In most cases you can forget about trying to use those websites on your phone. And if you do it’s going to eat through your monthly data allotment in 3 clicks without actually showing you anything relevant. To tell the truth, some resorts do have mobile pages with their own long list of sins against taste and logic. Most however just want you to install their reward winning app of some sort. Which gives them yet another chance to display stock photos of happy smiley people who would never ski.

To show that we can do better, and not just whine and complain, I give you Liftie - a clean, simple, easy to read, fast, refresh-free ski resort lift status website. It shows lift status and not much else. It works on your computer and on your phone. You can view all the resorts that it supports, or just a single one. And if you frequent 2 or 3 in your area you can star them and create your own page, which you can bookmark.

Liftie is open source so if you don’t find your favorite resort just ask this special geek in your life to add it.

If you have questions or suggestions Liftie is on Facebook, Twitter, Google Plus and, yes, it even has its own e-mail address. Share us and like us so we can efficiently inform the entire world about the status of ski lifts.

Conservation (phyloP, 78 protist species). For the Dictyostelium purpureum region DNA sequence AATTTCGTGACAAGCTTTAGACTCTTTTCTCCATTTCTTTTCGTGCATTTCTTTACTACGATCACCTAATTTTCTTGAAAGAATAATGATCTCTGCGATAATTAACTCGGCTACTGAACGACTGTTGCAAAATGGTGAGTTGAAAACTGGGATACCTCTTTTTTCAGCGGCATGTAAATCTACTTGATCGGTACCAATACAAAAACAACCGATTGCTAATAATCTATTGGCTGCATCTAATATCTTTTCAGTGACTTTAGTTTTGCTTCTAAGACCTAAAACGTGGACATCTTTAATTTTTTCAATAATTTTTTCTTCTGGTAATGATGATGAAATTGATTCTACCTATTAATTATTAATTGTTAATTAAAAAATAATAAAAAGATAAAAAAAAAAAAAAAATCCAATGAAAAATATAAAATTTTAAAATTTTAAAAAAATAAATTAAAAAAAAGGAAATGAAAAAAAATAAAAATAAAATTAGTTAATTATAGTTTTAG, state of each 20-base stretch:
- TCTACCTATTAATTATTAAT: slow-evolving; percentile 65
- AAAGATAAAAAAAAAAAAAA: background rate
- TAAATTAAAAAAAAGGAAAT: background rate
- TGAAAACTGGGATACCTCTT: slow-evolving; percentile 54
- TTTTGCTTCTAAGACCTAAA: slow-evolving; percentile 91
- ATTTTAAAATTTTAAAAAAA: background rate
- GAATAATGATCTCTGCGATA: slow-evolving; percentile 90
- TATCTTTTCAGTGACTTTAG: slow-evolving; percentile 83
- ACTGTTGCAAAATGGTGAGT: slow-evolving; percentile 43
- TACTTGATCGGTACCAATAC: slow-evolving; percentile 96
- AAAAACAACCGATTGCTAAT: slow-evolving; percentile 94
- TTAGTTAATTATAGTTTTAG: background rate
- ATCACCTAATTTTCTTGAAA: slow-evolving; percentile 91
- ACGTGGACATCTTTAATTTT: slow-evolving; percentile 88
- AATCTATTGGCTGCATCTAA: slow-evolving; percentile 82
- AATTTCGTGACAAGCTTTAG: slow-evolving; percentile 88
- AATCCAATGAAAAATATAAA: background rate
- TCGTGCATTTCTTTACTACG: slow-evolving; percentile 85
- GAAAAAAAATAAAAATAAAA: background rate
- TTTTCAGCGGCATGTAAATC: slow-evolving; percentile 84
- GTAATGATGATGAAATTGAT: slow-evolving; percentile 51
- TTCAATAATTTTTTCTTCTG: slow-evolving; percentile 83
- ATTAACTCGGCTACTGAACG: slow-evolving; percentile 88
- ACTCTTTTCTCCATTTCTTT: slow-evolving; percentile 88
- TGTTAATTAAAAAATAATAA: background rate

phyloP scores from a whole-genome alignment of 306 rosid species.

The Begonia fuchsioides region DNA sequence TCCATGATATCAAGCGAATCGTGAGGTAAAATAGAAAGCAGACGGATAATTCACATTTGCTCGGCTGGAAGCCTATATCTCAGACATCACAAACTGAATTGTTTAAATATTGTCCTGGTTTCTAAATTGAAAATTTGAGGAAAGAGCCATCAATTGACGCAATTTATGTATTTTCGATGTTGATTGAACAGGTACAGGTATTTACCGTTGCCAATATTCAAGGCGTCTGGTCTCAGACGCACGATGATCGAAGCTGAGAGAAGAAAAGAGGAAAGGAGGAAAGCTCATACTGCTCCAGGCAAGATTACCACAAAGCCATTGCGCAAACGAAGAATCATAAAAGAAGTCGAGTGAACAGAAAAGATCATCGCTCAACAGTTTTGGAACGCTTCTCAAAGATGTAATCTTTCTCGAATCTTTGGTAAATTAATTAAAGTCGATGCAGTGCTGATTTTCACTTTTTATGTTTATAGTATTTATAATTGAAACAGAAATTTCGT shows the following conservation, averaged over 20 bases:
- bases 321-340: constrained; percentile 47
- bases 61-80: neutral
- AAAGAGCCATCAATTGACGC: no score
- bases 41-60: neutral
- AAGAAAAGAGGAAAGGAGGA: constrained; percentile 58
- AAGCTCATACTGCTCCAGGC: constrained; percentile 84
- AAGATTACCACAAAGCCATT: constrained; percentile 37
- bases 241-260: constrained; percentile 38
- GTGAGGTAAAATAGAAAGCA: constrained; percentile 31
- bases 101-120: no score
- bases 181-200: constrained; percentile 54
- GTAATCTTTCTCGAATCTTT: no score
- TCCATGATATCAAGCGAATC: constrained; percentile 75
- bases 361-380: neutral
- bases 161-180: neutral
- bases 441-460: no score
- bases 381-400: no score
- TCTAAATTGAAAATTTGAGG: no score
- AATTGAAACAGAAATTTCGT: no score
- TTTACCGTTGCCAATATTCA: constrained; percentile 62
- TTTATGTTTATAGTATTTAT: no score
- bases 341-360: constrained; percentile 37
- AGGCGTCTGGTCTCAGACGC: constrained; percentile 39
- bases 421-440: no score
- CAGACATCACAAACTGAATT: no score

And to prove we can be as bad at marketing as people who came up with The Beast loves a good deal here’s our motto: Some places you need to hike to, for everything else there is Liftie.


The condo clearly had wireless network since all our devices were happily connecting, but we could not find anything resembling an access point. Normally we would not even bother, but the Internet seemed sluggish and we were hoping some magic wave and dance (reboot, technically speaking) may help. We spent 30 minutes walking around the apartment watching minute changes on the wireless signal strength heat map, checking all possible boxes connected to electrical outlets. And it was a small flat.


Short history of New Mexico as depicted on commemorative bronze plaques in the Cathedral Park in downtown Santa Fe: 1504 The first major Spanish expedition to what is now the southwest United States was conducted by Francisco Vásquez de Coronado from 1540 to 1542. Subsequent exploration and settlement of the American Southwest would follow. Once the area is ethnically cleansed with inadvertent application of biological weapons nobody expects the Spanish Inquisition.